ciprian honey cathedral by Raymond Meeks. Published by Mack.
This has been a difficult year for us all, and not least for photobook publishers. If printers weren’t closed altogether, for many months clients weren't allowed on press. Frankly, I’m amazed that so many fine titles have been produced at all.
So with this in mind, it’s not been easy to name a single ‘favorite book'. My list shuffled around almost daily, but Ray Meeks’ ciprian honey cathedral was consistently up there, always at (or very near) the top. The perfect lockdown book; a magnificent tour-de-force made entirely within the confines of a home.
The cover, we learn, is a poem/collage inspired by Nick Cave’s 'Rings of Saturn’, so I decided to look carefully through the book with the song on repeat. I recommend you try this... "And this is the moment, this is exactly where she is born to be. Now this is what she does and this is what she is." But where is this? And what is she? Therein lies the enigmatic nature of the work; it’s deeply, fiercely intimate, yet at the same time reveals very little, almost nothing. We’re used to photography’s descriptive strengths, its ability to show us what things look like, but Meeks’ book is so wonderfully restrained; a Delphian poem, a love song... or perhaps a dream, as Adrianna sleeps through so many of its pages.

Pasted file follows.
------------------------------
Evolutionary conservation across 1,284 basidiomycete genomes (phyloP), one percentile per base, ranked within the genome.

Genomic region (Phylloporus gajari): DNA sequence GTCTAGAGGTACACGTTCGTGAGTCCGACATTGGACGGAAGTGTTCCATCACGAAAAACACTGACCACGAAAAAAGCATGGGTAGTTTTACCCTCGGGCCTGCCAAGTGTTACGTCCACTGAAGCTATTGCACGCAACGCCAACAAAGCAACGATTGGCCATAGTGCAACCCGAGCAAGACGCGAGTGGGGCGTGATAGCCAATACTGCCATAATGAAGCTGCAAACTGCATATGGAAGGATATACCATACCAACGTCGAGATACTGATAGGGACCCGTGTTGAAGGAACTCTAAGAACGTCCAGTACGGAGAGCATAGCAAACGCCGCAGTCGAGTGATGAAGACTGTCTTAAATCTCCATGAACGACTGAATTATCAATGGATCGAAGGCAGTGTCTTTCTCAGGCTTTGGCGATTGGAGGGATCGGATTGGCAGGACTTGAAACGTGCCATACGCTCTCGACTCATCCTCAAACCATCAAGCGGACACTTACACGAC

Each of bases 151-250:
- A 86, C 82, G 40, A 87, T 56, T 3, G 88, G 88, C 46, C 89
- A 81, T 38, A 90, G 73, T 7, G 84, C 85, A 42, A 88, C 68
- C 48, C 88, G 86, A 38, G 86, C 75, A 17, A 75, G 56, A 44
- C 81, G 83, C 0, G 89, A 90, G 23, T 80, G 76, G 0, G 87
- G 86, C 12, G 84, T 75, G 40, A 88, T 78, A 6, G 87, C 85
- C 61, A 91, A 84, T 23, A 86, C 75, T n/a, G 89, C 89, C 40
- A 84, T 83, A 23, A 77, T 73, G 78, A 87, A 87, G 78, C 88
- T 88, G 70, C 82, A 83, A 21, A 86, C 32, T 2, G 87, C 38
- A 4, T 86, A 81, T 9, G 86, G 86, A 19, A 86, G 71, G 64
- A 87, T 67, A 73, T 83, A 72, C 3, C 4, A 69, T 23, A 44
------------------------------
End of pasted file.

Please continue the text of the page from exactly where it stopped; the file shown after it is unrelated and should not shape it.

At the end of the book, we find another (beautiful) poem, 'The Impossible House' by George Weld, which begins: "If I tell you about our house/ tell you so well that you can imagine yourself living in it/ it will no longer be my house.” And this is where I’m left, feeling I know the house, but I don’t; that I know Adrianna, but I don’t. Or, as I put my fellow Brightonian on repeat again: "And I'm breathing deep and I'm there and I'm also not there, and spurting ink over the sheets but she remains, completely unexplained.”
The Illusion of an Everlasting Summer by Alessandra Sanguinetti
Daleside by Cyprien Clément-Delmas and Lindokuhle Sobekwa